At the moment I am using my own PHP code and cURL to make some requests to the API (99 at a time) to iterate through all photos and store in a MySQL database at my end.


Each time I run this I go through all of the photos again and that is getting quite large!


Is there a way to say only check for photos between a date/time at all so that I don't do the whole lot?  Can this form part of the REST query?  Or is the anchor on the last request valid for the next request at all?  Bearing in mind the last set will more than likely be <99 photos!


Let me know if anything is not clear at all.

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While you can't specifically request recent photos from a specific date. You can manually create a query that has the same effect.


Record the time stamp of the last photo your downloaded. The next time you run your query, read each photo's time stamp and stop processing the results when you find the time stamp from the last request.


Thanks Devin,


But then I am still reading all the photos right?  I already know the latest timestamp so that isn't an issue but don't get what you mean on the stop processing?

Keep in mind that the Photo/recent endpoint is all photos sorted by their creation date so we can use this fact to stop when we see a photo we have processed before. We can do this using the 'createdDate' property of the photo.


Here is some pseudo PHP code:

// Value saved from the last time the script was run
$previousTimestamp = 'PREVIOUS_TIME_STAMP';

$result = NingApi::instance()->photo->fetchNRecent(50);

foreach ($result['entry'] as $photo) {

// Is this photo newer than our last run?
if (compareDates($photo['createdDate'], $previousTimestamp) > 0) {

// Save to your database
} else {
// The rest of the photos were processed the last time we ran this script

// Used for the next run of this script
$previousTimestamp = $photos[0]['createdDate'];
Ok I'm still not getting it.

If I had say 5000 photos that method still means I have to go through each one and only store in my db if not exists. I already do this but I obviously hit the API quite a few times and therefore I cannot poll as often as I like.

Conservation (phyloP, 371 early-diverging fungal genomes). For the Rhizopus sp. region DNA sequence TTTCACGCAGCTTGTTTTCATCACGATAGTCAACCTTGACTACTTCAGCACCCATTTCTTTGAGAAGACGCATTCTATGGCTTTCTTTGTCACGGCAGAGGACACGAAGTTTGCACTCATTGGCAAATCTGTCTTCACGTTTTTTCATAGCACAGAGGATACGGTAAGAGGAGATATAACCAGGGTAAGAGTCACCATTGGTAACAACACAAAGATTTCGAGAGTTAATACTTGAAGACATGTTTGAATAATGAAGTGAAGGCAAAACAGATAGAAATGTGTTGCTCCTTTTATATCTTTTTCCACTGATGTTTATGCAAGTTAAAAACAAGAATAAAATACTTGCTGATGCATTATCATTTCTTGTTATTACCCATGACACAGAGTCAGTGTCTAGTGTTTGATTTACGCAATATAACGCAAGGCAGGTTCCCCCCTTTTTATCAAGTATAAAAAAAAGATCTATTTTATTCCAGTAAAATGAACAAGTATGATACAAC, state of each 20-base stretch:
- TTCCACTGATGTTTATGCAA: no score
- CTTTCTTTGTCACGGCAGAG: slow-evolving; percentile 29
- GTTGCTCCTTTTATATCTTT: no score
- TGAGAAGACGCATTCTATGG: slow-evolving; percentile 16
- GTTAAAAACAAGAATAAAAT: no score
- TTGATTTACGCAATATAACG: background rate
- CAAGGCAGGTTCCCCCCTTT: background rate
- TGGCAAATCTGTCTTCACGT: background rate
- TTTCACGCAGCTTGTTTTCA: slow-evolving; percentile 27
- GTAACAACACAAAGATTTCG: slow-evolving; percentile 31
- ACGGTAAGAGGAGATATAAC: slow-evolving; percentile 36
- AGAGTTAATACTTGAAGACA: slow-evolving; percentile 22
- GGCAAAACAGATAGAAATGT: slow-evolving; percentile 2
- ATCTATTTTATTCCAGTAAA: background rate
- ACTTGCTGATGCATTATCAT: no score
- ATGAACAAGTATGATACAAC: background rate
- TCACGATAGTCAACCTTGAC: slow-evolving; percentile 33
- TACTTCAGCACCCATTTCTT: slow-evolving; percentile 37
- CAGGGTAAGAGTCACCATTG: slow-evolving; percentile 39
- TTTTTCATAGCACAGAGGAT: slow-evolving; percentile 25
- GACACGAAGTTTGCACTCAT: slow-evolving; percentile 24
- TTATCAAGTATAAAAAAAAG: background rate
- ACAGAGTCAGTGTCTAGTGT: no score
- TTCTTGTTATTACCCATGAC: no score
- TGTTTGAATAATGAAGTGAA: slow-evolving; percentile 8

Can I not use an anchor point or a >date query on the API???

So no response?


I my eyes the API at the moment is very heavy and I am using more API calls than I need to!


The code at my end I can handle that is no issue but I would like to be able to finish a run on photos, revisit it say 6 hours later and somehow (via an anchor or timestamp) get the recent photos!


At the moment more API call's are being made than necessary as I am limited to 100 photos per call.

No response still!

This would make a huge difference and cut my API calls by 80-90% by adding this!!!

Hi Lee,

Is there a reason why you can't use the Photo/count function to retrieve the number of photos created since x and then do a call to Photo/recent once you've accumulated somewhere in the neighbourhood of 99?



Thanks for this Phil,


So will the API ALWAYS return the newest photos first?


So instead of me being able to pass the API a date/anchor photo you are suggesting the following if the above is true.

  • Call API for 99 photos
  • Scan/import/process them
  • When I reach a photo that I have seen before then stop else..
  • Repeat until the above is true

Hi Lee,

Yes. Once you've done the calls to completely import the photos, then you only need to deal with new photos. The API returns new photos first. So depending on the volume of photos being added to your network, you can do a single call to get the newest 99 photos every hour/day and then determine which ones are not in your database and add only those, or, if the frequency of new photos is highly variable, you can use the count call once every hour or so, and then only make a call to recent once you've accumulated a large enough set (up to 99) to import.

Hope that helps!

Thanks Phil,


There may be >99 so will using the existing anchor method then return the next 99 again in newest to oldest?


This looks like I can work with this.



Hi Lee,

Yes, that will let you page back through the sets in subsequent calls.

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